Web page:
by Riley Nielson
2019 has officially been rung in by students sleepily returning to school after a long winter break and the semester finally coming to a close. But before 2018 can fade into the past, it’s important to reflect on all of the achievements accomplished in the past year. Leaps and bounds have been made in space exploration with the discovery of liquid water on a nearby planet, an unknown material 10,000 times stronger than steel, and the invention of a satellite equipped with a harpoon gun. 2019 has a lot to live up to.
For decades, scientists have argued about the large bodies of liquid water on Mars. While there is evidence of Mars having water in the past, the planet has changed considerably in that time. With freezing temperatures and a thin atmosphere, most scientists say liquid water existing on the surface is highly unlikely, maybe even impossible. Scientists speculated that any large bodies of water would have to be buried deep below the surface, safe from extreme temperatures and radiation.
In July, 2018 the European Space Agency (ESA) found strong evidence of an underground lake in the south pole region of Mars. The lake is thought to be 12 miles across and at least 3 feet deep. The lake is buried underneath 0.9 miles of ice. Dr. Manish Patel from Open University told the BBC,”We have long since known that the surface of Mars is inhospitable to life as we know it, so the search for life on Mars is now in the subsurface.” The discovery of the underground reservoir has made scientists more hopeful than ever before that life is possible on Mars.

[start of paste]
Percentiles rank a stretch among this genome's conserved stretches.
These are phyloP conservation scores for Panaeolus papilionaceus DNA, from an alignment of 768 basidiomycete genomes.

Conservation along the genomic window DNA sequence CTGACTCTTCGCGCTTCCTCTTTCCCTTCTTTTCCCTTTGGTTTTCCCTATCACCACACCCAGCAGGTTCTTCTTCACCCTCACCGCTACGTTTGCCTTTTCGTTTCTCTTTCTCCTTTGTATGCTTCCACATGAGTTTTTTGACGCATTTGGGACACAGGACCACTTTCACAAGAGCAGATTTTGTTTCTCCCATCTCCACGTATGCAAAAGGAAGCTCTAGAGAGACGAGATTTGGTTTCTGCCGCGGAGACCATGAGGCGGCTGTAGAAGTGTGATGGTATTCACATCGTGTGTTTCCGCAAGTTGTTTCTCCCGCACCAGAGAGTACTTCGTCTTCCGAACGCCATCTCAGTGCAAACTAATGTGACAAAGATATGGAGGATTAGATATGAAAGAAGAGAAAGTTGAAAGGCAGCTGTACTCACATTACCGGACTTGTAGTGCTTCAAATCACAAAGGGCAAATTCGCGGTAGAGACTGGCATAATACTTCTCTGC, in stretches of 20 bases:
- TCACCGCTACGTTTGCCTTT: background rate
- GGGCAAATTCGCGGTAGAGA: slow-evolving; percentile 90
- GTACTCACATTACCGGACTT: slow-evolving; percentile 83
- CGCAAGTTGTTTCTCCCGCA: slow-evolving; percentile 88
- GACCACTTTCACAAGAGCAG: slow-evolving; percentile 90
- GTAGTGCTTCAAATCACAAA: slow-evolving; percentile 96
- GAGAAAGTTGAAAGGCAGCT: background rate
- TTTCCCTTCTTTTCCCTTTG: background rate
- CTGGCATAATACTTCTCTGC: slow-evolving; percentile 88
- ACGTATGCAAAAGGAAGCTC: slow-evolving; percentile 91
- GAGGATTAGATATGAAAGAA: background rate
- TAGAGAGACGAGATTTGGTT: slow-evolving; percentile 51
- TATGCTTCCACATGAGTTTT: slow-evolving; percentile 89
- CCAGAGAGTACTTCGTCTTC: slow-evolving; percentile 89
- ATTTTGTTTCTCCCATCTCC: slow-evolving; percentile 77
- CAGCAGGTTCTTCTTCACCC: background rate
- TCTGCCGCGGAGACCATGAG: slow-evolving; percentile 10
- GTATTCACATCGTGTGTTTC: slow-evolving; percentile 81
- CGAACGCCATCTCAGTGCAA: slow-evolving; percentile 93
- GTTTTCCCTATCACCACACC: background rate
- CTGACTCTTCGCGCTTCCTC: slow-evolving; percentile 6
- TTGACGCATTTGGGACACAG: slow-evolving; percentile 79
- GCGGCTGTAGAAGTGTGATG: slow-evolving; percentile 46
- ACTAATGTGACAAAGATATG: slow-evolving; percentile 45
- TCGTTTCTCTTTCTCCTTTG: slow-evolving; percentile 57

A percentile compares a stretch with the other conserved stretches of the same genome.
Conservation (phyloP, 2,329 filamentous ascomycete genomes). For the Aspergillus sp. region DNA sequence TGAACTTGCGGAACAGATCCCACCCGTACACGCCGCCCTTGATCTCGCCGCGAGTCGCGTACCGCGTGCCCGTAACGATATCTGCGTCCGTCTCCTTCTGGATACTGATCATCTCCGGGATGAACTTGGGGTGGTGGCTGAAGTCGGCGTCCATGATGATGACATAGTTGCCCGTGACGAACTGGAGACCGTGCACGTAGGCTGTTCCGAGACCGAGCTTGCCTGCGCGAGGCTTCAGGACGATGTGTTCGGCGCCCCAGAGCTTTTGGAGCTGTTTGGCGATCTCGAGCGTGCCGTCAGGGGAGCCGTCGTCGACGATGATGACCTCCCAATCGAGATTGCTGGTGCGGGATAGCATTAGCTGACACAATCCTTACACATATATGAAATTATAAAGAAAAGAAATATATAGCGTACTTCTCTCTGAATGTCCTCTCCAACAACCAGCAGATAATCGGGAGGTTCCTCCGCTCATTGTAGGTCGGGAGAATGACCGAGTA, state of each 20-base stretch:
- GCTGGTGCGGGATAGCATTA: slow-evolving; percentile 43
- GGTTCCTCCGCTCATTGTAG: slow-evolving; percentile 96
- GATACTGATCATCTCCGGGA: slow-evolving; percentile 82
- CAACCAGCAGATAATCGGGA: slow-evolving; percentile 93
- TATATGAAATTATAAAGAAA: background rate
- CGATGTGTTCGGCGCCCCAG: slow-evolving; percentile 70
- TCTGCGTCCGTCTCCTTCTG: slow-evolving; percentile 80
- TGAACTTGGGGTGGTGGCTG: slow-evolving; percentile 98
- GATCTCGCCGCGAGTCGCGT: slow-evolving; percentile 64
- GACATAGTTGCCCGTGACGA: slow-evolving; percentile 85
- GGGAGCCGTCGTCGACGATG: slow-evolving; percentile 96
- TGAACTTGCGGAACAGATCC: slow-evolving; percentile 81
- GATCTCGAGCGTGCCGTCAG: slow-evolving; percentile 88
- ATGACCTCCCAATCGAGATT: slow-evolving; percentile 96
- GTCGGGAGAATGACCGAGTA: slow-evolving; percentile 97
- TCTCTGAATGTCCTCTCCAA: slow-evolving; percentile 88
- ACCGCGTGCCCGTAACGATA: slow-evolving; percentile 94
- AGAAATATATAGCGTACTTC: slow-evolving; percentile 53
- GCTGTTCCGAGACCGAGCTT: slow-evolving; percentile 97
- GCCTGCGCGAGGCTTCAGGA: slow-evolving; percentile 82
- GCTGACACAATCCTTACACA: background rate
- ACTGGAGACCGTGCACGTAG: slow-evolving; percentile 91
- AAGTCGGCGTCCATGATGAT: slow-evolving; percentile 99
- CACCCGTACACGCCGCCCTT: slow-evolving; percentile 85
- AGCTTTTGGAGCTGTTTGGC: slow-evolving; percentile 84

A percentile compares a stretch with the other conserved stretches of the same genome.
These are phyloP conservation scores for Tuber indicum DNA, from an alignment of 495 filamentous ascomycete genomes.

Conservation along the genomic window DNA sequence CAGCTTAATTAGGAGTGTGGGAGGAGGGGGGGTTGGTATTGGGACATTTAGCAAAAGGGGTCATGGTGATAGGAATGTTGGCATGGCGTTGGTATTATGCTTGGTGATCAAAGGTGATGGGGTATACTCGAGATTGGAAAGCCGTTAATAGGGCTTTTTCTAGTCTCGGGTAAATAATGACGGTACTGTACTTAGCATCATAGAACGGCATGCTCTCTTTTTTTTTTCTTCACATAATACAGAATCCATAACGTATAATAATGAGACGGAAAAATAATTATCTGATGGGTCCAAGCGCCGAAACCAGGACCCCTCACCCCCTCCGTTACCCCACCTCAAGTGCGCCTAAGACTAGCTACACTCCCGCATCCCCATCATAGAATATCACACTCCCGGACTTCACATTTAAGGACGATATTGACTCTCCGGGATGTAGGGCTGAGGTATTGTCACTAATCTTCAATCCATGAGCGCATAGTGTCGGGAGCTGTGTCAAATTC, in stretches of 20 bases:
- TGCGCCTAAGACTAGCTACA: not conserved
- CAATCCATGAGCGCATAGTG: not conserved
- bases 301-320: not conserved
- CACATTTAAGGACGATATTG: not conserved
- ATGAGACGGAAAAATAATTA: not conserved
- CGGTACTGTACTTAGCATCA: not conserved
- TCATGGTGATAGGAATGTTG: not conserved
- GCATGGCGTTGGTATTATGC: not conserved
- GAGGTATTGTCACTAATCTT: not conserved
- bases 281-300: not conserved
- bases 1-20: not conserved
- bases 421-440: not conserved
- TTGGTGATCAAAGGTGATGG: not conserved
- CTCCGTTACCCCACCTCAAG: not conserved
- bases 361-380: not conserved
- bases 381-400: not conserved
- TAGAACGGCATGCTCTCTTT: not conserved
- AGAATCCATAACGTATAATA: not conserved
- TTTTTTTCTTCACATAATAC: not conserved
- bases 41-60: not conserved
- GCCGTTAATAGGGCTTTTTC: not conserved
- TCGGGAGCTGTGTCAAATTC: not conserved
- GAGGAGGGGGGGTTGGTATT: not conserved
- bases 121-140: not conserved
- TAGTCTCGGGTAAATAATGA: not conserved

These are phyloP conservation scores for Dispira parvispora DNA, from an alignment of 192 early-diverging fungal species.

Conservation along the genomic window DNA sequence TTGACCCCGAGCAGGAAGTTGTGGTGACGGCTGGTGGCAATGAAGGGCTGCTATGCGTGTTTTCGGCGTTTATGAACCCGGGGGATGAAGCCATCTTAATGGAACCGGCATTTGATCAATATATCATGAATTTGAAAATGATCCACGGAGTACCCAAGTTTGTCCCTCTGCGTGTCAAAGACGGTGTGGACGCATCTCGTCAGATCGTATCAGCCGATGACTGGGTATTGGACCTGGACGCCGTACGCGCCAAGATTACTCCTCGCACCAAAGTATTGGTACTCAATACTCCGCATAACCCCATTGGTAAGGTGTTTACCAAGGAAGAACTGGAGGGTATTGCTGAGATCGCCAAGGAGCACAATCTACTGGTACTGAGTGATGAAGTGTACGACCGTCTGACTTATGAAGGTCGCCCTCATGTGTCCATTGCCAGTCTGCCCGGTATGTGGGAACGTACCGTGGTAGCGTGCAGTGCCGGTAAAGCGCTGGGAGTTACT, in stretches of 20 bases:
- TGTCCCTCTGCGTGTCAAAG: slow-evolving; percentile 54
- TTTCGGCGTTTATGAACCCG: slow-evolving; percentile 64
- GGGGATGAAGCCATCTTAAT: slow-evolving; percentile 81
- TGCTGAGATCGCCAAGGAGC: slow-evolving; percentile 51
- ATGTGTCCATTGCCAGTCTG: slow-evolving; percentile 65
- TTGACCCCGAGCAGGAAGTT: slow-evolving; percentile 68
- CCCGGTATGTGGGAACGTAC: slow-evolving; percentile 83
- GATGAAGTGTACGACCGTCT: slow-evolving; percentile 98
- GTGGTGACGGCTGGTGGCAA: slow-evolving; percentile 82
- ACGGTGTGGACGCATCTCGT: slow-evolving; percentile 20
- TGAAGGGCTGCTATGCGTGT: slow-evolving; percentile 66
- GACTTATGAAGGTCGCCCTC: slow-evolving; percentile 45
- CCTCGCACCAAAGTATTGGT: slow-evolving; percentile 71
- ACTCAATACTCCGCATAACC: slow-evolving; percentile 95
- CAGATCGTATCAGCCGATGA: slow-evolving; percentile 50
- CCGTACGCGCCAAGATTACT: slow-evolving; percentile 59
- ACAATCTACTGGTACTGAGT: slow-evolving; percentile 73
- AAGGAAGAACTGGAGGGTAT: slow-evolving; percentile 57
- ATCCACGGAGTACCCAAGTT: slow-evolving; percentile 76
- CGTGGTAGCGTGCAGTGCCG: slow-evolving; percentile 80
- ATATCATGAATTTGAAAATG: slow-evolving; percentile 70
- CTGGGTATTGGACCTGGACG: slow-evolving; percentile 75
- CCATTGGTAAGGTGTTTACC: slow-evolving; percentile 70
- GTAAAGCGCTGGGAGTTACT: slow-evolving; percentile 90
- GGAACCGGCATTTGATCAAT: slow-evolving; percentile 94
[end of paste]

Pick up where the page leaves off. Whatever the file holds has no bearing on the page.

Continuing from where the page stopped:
What is the strongest material in the universe? There’s a lot of contenders for the position. First, there’s Graphene, a material 200 times stronger than steel. Or Buckypaper, a nanotechnology material 500 times stronger than steel and 10 times lighter. In July 2018, a new material was found that surpassed both of those materials in strength. Its name? Nuclear pasta. No, seriously. Nuclear pasta is the substance that makes up the core of a neutron star and is estimated to be 10 billion times stronger than steel. This cosmic spaghetti was tested using computer simulations and has raised more questions within the scientific community
Satellites, space stations, rockets, and other inventions have made life easier for us. However, the very existence of these machines is harming the continuation of space exploration. When these objects quit working, they take up space by soaring around the Earth at around 17,000 mph. Space exploration becomes riskier as every year more junk is created. Once considered a difficult problem to solve, in 2018 researchers at the University of Surrey in England made a breakthrough with a satellite called RemoveDEBRIS.
RemoveDEBRIS is built with four tools to get rid of the space junk: a harpoon, a dragsail, a net, and a smaller satellite. The mission? To de-orbit space junk. With millions of space junk floating around, it’s a daunting task. However, the results are promising as the first test conducted in September 2018 was successful. The researchers released a piece of metal to mimic real space junk and RemoveDEBRIS successfully de-orbited it by trapping it within its net. This tiny success may be the predecessor for large scale removals of space junk in the future.